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Thursday, February 07, 2008
Tonight I wrote the following email to a friend of mine who generally supports Democrats. The email I've posted below is in response to her reply to my original question asking how she reconciles the Democratic Party's pro-abortion platform with her Christian faith. I asked this in as gracious of a tone as I could, and she gave an honest reply. In a nutshell, she said that while she thinks abortion is not necessarily right, she didn't feel it was the government's business to limit personal freedom, since it could lead to the loss of other freedoms, some of which we Christians hold dear. I've X'ed out her name, but would like any feedback you have as to other things I could say to her (or other Christian Democrats) to help convince her of the evil of abortion. And if I haven't been gracious somewhere in this response, please point it out.
Thanks for the candid response, XXX. I understand what you're saying, but would like to play the devil's advocate, if I may. :)
I agree that government should limit itself with regard to infringement on personal freedom. I just don't think murder is a "freedom." But if we assume for the sake of the argument that abortion is a human right, what makes it a right and where should government draw the line, if it should at all? For example, why is it legally okay to kill a child/baby/fetus in the womb yet not okay to kill it right after it is born? After all, the only difference between the two is location. Why can't mothers be allowed to kill their children if they become a hardship later in life or the mother changes her mind about wanting them? Why isn't that a "personal freedom?"

Now, obviously, we have to draw the line somewhere. So let's start with viability/survivability of the baby. A baby as early as 23 weeks (less than 6 months along) has survived premature birth. And as science and technology improve, smaller and smaller babies will be able to survive premature births. So making viability the "line" seems pretty arbitrary and subject to the whims and advances of science. So perhaps the ability to feel pain should be the line. However, we don't really know when that particular sense shows up in a fetus. Testing has shown that it is likely that babies can feel pain very early on in a pregnancy. So that's also probably not a good determining factor for when abortion is right.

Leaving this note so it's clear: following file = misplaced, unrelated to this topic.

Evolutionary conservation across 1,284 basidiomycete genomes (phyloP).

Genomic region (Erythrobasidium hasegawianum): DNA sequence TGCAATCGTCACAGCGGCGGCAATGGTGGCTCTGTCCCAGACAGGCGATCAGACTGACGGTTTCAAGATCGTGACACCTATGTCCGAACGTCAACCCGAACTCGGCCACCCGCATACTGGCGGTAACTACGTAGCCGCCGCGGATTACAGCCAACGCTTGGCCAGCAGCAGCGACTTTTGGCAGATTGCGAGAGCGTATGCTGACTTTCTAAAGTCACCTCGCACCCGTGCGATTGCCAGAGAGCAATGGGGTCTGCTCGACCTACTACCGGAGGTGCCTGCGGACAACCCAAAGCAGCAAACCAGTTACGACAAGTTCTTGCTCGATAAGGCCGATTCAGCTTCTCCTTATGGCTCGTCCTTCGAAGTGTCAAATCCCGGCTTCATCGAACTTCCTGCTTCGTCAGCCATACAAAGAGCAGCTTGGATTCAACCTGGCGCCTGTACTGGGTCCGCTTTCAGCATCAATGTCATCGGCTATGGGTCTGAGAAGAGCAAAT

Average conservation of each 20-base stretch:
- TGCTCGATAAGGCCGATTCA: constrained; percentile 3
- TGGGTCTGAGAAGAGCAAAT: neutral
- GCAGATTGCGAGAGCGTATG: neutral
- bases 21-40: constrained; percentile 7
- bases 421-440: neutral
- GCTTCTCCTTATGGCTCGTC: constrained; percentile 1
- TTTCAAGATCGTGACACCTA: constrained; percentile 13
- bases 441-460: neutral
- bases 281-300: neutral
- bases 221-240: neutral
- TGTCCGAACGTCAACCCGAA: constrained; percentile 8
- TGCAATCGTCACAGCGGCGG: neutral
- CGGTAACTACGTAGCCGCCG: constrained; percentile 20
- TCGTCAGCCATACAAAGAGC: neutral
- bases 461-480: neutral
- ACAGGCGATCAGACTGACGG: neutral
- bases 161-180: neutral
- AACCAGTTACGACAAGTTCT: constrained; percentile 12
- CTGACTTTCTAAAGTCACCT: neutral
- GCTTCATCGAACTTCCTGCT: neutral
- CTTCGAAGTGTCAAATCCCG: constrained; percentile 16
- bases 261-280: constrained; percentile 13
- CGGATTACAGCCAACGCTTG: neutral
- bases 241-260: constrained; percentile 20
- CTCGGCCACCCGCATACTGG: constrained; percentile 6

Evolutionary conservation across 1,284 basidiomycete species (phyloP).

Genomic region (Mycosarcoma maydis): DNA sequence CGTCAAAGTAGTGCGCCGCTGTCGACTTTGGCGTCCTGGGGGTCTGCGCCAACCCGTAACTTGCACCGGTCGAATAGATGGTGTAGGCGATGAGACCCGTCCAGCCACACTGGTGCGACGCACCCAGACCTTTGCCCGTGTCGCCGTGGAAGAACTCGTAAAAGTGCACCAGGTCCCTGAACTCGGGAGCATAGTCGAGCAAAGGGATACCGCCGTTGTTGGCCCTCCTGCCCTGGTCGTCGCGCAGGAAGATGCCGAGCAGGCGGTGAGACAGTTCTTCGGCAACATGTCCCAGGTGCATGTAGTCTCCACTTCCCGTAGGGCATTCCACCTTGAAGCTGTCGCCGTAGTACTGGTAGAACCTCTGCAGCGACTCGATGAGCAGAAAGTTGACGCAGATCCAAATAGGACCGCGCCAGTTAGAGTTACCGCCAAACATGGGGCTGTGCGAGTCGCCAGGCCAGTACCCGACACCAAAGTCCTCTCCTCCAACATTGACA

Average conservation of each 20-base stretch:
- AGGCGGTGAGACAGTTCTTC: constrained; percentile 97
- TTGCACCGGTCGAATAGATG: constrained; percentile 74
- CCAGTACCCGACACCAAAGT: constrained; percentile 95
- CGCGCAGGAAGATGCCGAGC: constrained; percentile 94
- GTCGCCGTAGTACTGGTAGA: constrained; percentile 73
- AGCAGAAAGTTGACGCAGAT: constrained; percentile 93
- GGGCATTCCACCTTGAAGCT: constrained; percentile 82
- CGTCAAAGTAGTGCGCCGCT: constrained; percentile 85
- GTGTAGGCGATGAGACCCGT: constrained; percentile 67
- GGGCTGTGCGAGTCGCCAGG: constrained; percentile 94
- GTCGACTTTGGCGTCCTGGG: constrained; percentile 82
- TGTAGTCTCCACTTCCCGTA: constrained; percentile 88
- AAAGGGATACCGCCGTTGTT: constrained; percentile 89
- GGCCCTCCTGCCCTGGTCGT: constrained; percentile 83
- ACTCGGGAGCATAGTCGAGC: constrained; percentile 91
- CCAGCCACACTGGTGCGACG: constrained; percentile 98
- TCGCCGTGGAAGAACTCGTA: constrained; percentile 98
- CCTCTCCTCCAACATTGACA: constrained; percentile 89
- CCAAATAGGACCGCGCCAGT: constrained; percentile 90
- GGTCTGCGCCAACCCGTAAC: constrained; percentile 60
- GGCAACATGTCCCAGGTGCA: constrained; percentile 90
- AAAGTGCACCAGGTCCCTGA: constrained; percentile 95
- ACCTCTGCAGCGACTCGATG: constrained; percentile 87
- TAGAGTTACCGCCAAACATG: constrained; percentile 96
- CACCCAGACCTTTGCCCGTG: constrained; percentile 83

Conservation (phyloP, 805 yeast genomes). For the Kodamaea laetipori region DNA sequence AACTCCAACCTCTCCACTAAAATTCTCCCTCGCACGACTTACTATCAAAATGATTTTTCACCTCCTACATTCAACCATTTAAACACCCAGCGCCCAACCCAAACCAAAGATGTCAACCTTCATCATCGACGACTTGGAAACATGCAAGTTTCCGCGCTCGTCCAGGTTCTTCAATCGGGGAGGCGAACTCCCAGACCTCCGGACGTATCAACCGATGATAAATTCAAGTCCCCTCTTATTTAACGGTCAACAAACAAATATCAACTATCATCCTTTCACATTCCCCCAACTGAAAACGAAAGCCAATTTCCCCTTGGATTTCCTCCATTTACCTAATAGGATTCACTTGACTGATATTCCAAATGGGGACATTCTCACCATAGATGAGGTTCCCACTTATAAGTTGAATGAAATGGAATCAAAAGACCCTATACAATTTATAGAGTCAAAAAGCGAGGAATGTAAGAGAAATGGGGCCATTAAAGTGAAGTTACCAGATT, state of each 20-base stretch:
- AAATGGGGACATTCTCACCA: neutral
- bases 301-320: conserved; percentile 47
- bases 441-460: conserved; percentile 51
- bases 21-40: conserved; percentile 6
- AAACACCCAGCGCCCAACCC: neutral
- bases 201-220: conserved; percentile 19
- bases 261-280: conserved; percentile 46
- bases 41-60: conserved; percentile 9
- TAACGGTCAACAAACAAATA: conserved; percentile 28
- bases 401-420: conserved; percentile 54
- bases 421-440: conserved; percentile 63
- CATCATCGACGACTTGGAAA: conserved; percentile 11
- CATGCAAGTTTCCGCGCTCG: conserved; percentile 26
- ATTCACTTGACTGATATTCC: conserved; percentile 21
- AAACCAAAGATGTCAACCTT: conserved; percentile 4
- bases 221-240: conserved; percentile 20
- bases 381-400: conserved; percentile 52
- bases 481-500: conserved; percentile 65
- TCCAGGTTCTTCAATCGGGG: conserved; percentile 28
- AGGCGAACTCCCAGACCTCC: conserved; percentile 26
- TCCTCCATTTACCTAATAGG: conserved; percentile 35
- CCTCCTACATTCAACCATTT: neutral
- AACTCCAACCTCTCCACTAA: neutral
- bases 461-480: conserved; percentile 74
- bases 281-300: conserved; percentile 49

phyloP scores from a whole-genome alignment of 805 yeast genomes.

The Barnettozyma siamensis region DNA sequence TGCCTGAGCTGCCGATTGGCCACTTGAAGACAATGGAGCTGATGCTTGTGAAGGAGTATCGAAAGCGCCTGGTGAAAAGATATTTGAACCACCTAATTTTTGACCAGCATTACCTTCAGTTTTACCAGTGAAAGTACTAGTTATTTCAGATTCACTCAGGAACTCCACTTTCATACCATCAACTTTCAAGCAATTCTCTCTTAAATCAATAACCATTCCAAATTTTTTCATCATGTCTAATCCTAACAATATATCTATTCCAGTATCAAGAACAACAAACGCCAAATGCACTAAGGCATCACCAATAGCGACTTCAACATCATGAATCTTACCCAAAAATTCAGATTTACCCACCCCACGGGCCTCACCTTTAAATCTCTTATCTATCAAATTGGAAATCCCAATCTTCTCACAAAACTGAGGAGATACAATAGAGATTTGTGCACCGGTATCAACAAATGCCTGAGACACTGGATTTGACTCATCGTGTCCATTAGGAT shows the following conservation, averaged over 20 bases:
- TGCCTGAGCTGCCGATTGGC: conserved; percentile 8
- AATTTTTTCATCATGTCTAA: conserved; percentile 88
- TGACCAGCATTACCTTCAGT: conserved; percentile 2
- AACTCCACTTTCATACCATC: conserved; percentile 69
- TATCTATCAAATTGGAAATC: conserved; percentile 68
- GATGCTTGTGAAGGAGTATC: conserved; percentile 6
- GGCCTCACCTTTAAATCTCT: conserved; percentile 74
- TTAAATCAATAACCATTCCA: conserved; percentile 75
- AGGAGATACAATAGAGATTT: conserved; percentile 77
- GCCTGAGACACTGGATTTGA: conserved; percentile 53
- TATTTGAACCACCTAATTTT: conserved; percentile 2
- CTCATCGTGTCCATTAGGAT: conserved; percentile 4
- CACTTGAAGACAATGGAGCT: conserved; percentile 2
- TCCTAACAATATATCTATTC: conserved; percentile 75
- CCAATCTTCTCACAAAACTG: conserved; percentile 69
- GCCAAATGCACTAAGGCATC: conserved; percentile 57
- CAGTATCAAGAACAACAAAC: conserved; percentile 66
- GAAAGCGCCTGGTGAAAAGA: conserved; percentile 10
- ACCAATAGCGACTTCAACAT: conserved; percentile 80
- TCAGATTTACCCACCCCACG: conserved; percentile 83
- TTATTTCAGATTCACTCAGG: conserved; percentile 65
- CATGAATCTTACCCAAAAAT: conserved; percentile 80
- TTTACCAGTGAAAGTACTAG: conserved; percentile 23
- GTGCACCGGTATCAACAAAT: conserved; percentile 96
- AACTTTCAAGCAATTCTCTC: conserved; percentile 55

So it would seem that we need a "line" that is not going to change as science improves and informs us that we were wrong before. That line is conception. If that isn't the line, then post-birth infanticide should be legal as well.

Now you mentioned that you think that abortion (even in the case of rape) is wrong (or at least you are not sure that it is right). I agree. But, as I understand you, you don't believe the government should be in the business of limiting freedoms because it's a slippery slope that could lead to other freedoms being lost. Besides my opinion that this isn't a slippery slope, I guess I am wondering which freedoms are so important to us that 49 million babies had to die to keep them. I could definitely put up with some persecution if that meant that over a million babies each year were allowed to live.

Furthermore, government limits freedoms all the time, and they aren't all slippery slopes to religious persecution. Government limits our freedom to shoplift. It limits our freedom to drive wherever we want to. It also limits our freedom to kill whomever we want. Yet I think you and I both agree that those are good limitations on our freedom. If those limits didn't exist, we would have chaos. So why can't it limit our freedom to kill the most precious and innocent members of our society? Because they can't speak up for themselves?